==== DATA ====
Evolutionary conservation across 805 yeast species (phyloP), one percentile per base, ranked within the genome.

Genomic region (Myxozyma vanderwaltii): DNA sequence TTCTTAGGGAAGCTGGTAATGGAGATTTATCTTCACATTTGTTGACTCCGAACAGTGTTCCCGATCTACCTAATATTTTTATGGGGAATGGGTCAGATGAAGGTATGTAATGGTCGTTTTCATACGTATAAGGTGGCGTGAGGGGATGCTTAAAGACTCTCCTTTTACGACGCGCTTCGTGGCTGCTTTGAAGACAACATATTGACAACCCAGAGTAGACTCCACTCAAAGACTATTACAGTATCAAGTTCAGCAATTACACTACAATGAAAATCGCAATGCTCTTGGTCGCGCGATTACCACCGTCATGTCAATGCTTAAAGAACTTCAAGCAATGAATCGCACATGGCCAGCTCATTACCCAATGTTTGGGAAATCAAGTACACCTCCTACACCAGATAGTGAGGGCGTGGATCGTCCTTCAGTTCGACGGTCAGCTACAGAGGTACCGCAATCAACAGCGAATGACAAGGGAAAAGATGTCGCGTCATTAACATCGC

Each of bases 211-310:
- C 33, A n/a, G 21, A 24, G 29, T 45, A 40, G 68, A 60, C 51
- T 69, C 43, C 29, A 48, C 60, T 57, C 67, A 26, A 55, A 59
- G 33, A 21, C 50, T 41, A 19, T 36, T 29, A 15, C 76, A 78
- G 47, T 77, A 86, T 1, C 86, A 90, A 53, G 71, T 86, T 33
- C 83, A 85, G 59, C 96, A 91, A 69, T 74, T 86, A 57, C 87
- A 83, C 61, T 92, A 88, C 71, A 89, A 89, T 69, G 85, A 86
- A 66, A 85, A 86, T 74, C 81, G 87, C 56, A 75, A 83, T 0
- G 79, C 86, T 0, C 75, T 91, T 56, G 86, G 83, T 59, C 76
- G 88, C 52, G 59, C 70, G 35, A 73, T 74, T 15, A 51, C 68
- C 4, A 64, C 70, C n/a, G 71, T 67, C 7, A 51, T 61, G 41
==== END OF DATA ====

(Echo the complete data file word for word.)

Evolutionary conservation across 805 yeast species (phyloP), one percentile per base, ranked within the genome.

Genomic region (Myxozyma vanderwaltii): DNA sequence TTCTTAGGGAAGCTGGTAATGGAGATTTATCTTCACATTTGTTGACTCCGAACAGTGTTCCCGATCTACCTAATATTTTTATGGGGAATGGGTCAGATGAAGGTATGTAATGGTCGTTTTCATACGTATAAGGTGGCGTGAGGGGATGCTTAAAGACTCTCCTTTTACGACGCGCTTCGTGGCTGCTTTGAAGACAACATATTGACAACCCAGAGTAGACTCCACTCAAAGACTATTACAGTATCAAGTTCAGCAATTACACTACAATGAAAATCGCAATGCTCTTGGTCGCGCGATTACCACCGTCATGTCAATGCTTAAAGAACTTCAAGCAATGAATCGCACATGGCCAGCTCATTACCCAATGTTTGGGAAATCAAGTACACCTCCTACACCAGATAGTGAGGGCGTGGATCGTCCTTCAGTTCGACGGTCAGCTACAGAGGTACCGCAATCAACAGCGAATGACAAGGGAAAAGATGTCGCGTCATTAACATCGC

Each of bases 211-310:
- C 33, A n/a, G 21, A 24, G 29, T 45, A 40, G 68, A 60, C 51
- T 69, C 43, C 29, A 48, C 60, T 57, C 67, A 26, A 55, A 59
- G 33, A 21, C 50, T 41, A 19, T 36, T 29, A 15, C 76, A 78
- G 47, T 77, A 86, T 1, C 86, A 90, A 53, G 71, T 86, T 33
- C 83, A 85, G 59, C 96, A 91, A 69, T 74, T 86, A 57, C 87
- A 83, C 61, T 92, A 88, C 71, A 89, A 89, T 69, G 85, A 86
- A 66, A 85, A 86, T 74, C 81, G 87, C 56, A 75, A 83, T 0
- G 79, C 86, T 0, C 75, T 91, T 56, G 86, G 83, T 59, C 76
- G 88, C 52, G 59, C 70, G 35, A 73, T 74, T 15, A 51, C 68
- C 4, A 64, C 70, C n/a, G 71, T 67, C 7, A 51, T 61, G 41